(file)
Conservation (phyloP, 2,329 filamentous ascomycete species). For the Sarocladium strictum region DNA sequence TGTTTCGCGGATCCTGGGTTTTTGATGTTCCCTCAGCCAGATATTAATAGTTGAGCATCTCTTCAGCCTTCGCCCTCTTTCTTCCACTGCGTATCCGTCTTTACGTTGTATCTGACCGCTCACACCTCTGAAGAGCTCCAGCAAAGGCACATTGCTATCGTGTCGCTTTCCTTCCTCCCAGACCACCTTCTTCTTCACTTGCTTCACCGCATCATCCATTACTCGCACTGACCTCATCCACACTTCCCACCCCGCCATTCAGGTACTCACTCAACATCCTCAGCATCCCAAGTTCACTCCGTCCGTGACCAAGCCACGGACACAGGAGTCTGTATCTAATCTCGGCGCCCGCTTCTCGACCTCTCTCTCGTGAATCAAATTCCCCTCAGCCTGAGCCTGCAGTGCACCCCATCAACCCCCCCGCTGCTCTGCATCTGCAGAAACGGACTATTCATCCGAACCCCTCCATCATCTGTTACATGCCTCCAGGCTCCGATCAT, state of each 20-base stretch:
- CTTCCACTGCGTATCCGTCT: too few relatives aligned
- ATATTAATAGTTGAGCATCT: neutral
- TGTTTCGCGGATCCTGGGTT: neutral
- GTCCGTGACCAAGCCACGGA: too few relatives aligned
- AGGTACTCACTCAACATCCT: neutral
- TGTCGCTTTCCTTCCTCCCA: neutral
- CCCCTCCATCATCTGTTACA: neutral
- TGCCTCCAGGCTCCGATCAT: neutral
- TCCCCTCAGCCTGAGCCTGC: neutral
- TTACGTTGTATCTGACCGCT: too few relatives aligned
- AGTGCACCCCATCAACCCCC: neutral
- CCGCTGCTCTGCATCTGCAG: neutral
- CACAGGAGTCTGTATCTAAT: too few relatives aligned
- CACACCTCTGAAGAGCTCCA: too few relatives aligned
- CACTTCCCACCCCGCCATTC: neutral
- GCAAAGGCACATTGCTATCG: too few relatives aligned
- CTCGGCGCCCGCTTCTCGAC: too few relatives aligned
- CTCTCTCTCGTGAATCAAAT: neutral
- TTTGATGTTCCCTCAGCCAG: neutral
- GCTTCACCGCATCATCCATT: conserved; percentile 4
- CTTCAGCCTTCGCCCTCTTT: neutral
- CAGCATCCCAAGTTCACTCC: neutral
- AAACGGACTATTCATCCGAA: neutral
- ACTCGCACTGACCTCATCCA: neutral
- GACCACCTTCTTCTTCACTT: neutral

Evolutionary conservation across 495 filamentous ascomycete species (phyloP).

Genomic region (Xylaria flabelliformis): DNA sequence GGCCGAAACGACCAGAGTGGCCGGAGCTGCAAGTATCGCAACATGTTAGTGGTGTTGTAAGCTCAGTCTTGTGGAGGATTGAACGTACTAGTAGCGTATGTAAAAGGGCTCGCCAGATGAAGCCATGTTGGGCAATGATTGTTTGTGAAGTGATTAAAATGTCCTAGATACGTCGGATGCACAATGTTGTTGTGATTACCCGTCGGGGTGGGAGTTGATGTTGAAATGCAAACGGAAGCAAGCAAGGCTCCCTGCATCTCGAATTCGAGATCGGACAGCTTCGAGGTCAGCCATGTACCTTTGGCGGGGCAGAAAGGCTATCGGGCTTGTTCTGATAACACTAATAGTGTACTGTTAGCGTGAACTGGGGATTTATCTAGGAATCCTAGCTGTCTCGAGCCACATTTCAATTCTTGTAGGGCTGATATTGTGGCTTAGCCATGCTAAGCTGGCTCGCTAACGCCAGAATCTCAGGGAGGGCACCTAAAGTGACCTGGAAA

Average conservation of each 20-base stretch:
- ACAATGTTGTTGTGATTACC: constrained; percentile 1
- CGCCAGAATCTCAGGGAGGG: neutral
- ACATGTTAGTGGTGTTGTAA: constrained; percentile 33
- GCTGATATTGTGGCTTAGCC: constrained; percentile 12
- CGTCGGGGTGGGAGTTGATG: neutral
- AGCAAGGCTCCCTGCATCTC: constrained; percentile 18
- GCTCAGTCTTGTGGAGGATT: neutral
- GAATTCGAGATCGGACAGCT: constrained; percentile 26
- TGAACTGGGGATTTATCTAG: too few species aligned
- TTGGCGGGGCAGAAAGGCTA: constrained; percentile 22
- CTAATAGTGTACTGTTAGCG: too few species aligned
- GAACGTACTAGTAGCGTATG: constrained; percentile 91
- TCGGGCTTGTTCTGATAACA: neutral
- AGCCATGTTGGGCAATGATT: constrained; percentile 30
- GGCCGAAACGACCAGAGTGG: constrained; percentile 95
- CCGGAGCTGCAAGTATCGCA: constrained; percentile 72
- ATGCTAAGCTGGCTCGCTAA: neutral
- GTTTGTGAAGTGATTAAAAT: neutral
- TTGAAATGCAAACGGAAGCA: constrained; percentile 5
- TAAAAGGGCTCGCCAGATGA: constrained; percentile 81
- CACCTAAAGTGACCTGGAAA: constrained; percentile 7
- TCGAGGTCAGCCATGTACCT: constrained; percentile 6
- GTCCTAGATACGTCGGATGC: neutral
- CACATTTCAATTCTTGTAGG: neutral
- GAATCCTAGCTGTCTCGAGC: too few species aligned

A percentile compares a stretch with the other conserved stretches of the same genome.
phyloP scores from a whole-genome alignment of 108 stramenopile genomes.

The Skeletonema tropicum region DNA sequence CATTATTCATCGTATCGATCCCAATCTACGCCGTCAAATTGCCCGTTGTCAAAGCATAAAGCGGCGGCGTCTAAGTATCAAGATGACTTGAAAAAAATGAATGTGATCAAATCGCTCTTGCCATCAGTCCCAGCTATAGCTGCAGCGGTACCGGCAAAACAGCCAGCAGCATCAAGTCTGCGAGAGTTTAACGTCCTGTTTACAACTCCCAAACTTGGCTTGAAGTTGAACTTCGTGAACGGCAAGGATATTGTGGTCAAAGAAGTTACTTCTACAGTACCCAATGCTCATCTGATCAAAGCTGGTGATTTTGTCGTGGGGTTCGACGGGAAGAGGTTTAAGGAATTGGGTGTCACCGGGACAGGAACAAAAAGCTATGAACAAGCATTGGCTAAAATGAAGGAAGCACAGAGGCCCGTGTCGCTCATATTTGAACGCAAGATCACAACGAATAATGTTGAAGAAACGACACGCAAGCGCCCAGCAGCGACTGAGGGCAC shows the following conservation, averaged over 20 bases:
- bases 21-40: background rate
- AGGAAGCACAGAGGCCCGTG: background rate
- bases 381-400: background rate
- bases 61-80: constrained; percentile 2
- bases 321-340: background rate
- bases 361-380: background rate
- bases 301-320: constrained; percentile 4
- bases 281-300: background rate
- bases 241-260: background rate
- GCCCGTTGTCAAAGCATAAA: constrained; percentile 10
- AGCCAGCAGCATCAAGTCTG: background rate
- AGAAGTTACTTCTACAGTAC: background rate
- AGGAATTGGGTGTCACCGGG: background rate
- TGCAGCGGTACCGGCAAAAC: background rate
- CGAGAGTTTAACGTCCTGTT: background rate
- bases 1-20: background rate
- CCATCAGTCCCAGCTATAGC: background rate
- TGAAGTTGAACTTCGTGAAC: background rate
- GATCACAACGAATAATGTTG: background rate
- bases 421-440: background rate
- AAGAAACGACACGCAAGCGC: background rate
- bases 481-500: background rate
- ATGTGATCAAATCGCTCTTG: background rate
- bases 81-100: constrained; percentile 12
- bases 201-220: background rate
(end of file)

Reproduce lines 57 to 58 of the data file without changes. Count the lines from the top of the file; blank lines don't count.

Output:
The Skeletonema tropicum region DNA sequence CATTATTCATCGTATCGATCCCAATCTACGCCGTCAAATTGCCCGTTGTCAAAGCATAAAGCGGCGGCGTCTAAGTATCAAGATGACTTGAAAAAAATGAATGTGATCAAATCGCTCTTGCCATCAGTCCCAGCTATAGCTGCAGCGGTACCGGCAAAACAGCCAGCAGCATCAAGTCTGCGAGAGTTTAACGTCCTGTTTACAACTCCCAAACTTGGCTTGAAGTTGAACTTCGTGAACGGCAAGGATATTGTGGTCAAAGAAGTTACTTCTACAGTACCCAATGCTCATCTGATCAAAGCTGGTGATTTTGTCGTGGGGTTCGACGGGAAGAGGTTTAAGGAATTGGGTGTCACCGGGACAGGAACAAAAAGCTATGAACAAGCATTGGCTAAAATGAAGGAAGCACAGAGGCCCGTGTCGCTCATATTTGAACGCAAGATCACAACGAATAATGTTGAAGAAACGACACGCAAGCGCCCAGCAGCGACTGAGGGCAC shows the following conservation, averaged over 20 bases:
- bases 21-40: background rate